Hat tip to the excellent A Founders Notebook for pointing me to the HBR article.

Business models for ecommerce 2.0

By | Forward Partners | 2 Comments

Andy Dunn from Bonobos wrote yesterday about the dominance of Amazon in what he calls ecommerce 1.0 and ‘scale ecommerce’ – that is selling third party brands and taking stock, and identifies four strategies for ecommerce ‘David’s’ who want to take on the ‘Goliath’:

  • Proprietary pricing – e.g. flash sales companies like Zulily and One Kings Lane
  • Proprietary selection (aka curation) – e.g. companies that build their brand and community around their product selection like Nastygal and Modcloth
  • Proprietary experience – e.g. companies that offer amazing discovery experiences like RenttheRunway, Shoedazzle and Birchbox
  • Proprietary merchandise – e.g. vertically integrated retailers like Bonobos and WarbyParker

This is a good framework to think about whether a startup will be able to compete with Amazon. Without a sustainable advantage along at least one of these dimensions it will be tough to compete with the price competition that will come shortly after initial success.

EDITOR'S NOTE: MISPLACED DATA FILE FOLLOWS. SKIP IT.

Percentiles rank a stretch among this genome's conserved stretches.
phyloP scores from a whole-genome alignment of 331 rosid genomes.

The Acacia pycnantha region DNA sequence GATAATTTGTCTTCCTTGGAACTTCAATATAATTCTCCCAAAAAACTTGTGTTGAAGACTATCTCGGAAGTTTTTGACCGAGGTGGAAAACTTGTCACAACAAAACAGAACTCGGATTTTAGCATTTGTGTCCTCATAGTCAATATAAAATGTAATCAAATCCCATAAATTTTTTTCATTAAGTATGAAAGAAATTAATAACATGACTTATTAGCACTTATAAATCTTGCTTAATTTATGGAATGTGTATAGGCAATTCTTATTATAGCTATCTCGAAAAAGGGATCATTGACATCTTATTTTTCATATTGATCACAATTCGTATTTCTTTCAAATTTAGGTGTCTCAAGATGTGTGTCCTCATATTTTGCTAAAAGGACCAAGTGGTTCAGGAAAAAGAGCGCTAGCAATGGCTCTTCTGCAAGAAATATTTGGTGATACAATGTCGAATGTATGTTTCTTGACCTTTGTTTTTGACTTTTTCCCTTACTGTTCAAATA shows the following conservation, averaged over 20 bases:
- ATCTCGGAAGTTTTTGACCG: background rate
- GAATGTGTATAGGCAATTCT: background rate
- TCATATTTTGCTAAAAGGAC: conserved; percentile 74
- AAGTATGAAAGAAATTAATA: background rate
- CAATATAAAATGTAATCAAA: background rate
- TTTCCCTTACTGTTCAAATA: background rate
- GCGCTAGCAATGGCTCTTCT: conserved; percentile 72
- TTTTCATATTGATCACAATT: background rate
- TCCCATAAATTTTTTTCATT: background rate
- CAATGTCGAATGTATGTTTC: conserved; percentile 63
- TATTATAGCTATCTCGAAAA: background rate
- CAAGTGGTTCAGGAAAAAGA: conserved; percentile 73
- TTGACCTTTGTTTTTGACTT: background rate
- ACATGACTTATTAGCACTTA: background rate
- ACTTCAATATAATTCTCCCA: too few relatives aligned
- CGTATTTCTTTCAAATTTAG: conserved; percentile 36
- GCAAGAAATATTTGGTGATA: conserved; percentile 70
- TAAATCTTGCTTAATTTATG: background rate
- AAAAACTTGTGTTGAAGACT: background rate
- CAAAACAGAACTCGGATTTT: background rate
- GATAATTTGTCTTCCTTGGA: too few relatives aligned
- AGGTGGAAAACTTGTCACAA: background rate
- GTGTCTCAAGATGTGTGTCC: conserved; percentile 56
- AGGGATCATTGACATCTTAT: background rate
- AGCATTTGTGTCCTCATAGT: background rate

Capital efficiency is important to us here at Forward Partners and that pushes us towards proprietary experience and proprietary merchandise companies which more often either have low stock requirements or high margins. Most important though is that the product or service is amazing at some level. Key to success is building a great brand and that is much easier the product is good enough to talk for itself.

There is overlap between the categories, but it’s most correct to think of our portfolio companies Thread, Stylect, Top10, and Hubbub as offering proprietary experiences; Big Health, Wool and the Gang, Zopa, Unbound and Hailo as proprietary merchandise companies; and SnapTrip is the one company we have which I would classify as proprietary pricing.

Forward Partners new website

By | Forward Partners | 2 Comments

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The screen grab above is a picture of our new website. The team here has worked incredibly hard to push this live and we’re all proud of what they’ve achieved. We wanted something which showcased our belief in the importance of good design and which explained what makes Forward Partners unique and hopefully this does that in spades.

Here are the key differences to our previous website:

  • Much greater prominence for the operational team, now on the home page and with more detailed bios on the team page – we are our people and more than anything they are what makes us different from other investors
  • Higher standard of design – check out the video background on the home page header and the team page
  • Explanation of how we help – on the How we help tab we’ve explained our approach to helping entrepreneurs along the road to glory